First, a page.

On 2015-01-02 04:09 PM, Scott Kitterman wrote:
> On Friday, January 02, 2015 01:45:48 PM Stephen M. Webb wrote:
>> Argument: The CLA grants more rights to Canonical than the contributor
>> Response: No, it definitely does not. It grants to Canonical a clearly
>> defined subset of the rights the contributor has, yet the contributor keeps
>> all his or her original rights. The contributor loses nothing save maybe
>> the ability to personally control what Canonical can do with its
>> investment, and that's not a right but an unintended consequence that the
>> unethical can use to their advantage. The premise is invalid.
> Snipped the rest, since it doesn't, IMO, need further discussion.
> Here you're wrong. If Canonical releases GPL code, the GPL constrains what I
> can do with that code. Since Canonical is the copyright owner, they are not
> constrained. If I contribute code under the CLA, Canonical is not constrained
> to the GPL like I am regarding the code in that project. They have the same
> rights over my code as if they had written it.
Exactly, so as a contributor, you can't remove rights that Canonical already has
over the code they've developed.
If there was no CLA, you could prevent Canonical from relicensing the software
to something possibly even better or free-er than the GPL in the future.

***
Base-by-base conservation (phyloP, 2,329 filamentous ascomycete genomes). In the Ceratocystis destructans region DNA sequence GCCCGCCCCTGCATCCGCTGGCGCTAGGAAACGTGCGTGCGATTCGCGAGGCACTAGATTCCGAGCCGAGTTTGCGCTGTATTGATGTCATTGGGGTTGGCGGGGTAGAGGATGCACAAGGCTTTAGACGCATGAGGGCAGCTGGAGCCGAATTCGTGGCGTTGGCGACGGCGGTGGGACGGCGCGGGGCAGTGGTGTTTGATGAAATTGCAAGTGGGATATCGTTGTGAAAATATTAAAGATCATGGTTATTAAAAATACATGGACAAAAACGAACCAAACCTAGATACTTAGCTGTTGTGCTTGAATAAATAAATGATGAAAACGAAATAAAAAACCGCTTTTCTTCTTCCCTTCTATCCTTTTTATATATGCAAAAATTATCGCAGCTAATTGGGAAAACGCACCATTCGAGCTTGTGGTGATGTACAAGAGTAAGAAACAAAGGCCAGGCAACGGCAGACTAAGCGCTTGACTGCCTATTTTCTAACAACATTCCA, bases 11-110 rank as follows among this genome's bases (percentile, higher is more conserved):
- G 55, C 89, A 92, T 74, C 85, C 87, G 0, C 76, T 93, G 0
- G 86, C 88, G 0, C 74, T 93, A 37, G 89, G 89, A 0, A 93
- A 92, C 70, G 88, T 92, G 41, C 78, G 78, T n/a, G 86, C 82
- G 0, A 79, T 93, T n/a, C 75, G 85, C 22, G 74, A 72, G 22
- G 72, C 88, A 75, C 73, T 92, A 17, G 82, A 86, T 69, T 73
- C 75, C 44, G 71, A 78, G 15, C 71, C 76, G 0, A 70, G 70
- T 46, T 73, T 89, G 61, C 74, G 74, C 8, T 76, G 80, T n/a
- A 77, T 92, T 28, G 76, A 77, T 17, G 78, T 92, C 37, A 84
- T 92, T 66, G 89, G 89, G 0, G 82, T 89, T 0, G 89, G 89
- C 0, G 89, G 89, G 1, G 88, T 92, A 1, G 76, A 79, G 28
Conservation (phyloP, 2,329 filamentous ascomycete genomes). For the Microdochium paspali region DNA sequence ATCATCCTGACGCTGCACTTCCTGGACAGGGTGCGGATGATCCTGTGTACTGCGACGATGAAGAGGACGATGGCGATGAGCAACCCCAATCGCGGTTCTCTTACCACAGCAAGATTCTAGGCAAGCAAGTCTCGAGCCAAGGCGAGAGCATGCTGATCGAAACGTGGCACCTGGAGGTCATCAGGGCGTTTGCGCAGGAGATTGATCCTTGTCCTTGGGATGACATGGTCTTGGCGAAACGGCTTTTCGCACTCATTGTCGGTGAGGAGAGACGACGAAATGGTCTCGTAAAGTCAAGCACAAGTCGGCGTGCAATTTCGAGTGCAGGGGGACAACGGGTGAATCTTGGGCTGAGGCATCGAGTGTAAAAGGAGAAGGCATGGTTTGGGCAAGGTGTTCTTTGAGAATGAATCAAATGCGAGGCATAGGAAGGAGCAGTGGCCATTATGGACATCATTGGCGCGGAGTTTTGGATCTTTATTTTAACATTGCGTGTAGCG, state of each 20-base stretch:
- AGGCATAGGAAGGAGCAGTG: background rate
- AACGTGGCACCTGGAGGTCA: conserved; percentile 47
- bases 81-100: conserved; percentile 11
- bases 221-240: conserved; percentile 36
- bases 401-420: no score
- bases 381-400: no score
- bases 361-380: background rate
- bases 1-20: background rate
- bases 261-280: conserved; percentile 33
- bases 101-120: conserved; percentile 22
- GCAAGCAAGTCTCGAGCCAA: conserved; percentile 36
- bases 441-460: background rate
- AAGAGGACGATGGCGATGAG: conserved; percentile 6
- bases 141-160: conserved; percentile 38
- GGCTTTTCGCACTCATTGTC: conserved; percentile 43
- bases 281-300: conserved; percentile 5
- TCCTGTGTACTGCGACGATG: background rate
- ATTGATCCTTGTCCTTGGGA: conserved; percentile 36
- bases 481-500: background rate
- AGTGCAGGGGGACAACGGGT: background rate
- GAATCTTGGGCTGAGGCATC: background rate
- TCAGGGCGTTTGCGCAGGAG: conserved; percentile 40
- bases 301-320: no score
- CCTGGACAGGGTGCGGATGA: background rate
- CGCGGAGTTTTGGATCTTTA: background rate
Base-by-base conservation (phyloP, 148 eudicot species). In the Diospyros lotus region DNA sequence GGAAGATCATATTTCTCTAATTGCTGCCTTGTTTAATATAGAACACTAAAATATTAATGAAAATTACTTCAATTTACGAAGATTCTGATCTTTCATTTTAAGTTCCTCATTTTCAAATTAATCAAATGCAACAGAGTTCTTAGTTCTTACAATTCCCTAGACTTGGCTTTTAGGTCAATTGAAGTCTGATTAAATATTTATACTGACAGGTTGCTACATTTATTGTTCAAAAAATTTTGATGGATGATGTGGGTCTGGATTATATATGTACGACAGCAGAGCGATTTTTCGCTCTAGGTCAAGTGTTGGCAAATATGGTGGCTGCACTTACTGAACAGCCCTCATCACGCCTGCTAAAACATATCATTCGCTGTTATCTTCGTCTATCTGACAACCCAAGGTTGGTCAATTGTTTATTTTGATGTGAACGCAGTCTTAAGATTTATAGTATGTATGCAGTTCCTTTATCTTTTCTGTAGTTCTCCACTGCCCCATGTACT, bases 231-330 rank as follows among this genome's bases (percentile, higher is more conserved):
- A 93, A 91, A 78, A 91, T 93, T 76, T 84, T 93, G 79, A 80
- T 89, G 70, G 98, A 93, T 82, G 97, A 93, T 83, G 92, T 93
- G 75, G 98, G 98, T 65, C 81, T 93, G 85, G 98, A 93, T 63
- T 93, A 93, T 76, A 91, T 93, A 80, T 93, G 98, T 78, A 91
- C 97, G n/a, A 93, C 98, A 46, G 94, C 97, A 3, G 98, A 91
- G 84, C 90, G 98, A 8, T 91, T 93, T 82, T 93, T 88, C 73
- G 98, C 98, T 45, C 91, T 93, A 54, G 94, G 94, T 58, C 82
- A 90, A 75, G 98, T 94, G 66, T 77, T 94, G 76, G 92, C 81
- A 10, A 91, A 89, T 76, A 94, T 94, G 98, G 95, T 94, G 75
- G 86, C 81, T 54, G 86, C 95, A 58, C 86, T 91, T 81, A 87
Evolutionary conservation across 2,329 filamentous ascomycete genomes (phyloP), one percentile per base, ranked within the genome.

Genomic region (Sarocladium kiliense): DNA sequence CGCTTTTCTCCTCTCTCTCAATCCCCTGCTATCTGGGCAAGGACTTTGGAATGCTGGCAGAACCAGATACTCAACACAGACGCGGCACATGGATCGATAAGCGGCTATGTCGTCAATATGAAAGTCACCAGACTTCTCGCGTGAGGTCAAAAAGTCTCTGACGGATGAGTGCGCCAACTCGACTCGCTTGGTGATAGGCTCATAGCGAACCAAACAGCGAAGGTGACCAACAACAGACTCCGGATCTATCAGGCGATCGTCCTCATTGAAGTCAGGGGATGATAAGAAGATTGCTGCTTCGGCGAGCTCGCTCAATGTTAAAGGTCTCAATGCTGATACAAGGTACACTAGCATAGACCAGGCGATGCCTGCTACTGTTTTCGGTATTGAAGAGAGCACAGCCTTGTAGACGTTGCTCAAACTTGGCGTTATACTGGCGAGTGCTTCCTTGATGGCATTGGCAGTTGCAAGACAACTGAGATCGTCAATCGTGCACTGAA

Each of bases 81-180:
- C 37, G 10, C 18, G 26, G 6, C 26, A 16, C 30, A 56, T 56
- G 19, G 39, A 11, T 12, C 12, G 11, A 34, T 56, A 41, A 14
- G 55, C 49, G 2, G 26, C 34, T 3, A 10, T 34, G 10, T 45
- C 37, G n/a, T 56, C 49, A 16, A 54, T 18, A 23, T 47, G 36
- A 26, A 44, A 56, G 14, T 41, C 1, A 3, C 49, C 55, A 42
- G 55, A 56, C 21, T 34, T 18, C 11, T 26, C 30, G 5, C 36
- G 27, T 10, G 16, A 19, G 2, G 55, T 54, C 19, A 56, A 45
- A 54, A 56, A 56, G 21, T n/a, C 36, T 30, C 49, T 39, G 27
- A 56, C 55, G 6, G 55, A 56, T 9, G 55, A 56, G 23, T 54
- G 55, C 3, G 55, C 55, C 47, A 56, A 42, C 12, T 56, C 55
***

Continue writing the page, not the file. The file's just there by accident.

> It doesn't matter for you, since your contributions are a work made for hire
> and Canonical owns it regardless, but for people in the broader community who
> are doing this for free in the interest of improving free software the
> distinction matters a lot.
I don't understand this. How does giving Canonical the right to relicense your
contribution conflict with the goal of improving free software? This only
matters to people who exclusively contribute to GPL licensed projects, right? I
mean, if you contribute to something BSD or MIT licensed, you're basically
allowing anyone to make it proprietary. Do BSD and MIT licensed projects
conflict with your goal of improving free software?
I do agree that if you're a contributor who exclusively contributes to GPL
licensed projects, you may have an issue with Canonical relicensing your code.
In which case, just don't sign the CLA and fork the project, like the GPL allows
you to do.
Honestly, I can probably count on my fingers the number of people who had an
actual desire to contribute to Canonical projects but were prevented by the CLA.
If this was as big an issue as some Canonical competitors have made it out to
be, all Canonical's software would already be forked in various PPAs and
> I get that it doesn't matter to you, but that doesn't make it invalid. I know
> a lot of reasonable people at Canonical that believe that the broader
> community shouldn't be so concerned about the CLA as it is today (which is -
> for the record - a vast improvement on the first iteration), but many people
> I guess if I look at your reply as meaning Canonical funded projects aren't
> really free software projects, just corporate software development that
> happens to be done largely in the open and that currently has free licensing,
> I can see the point, but I hope that's not the way I should be looking at what
> Canonical is doing.
Canonical projects are free software projects. Perhaps you have some special
definition of free that excludes CLAs.
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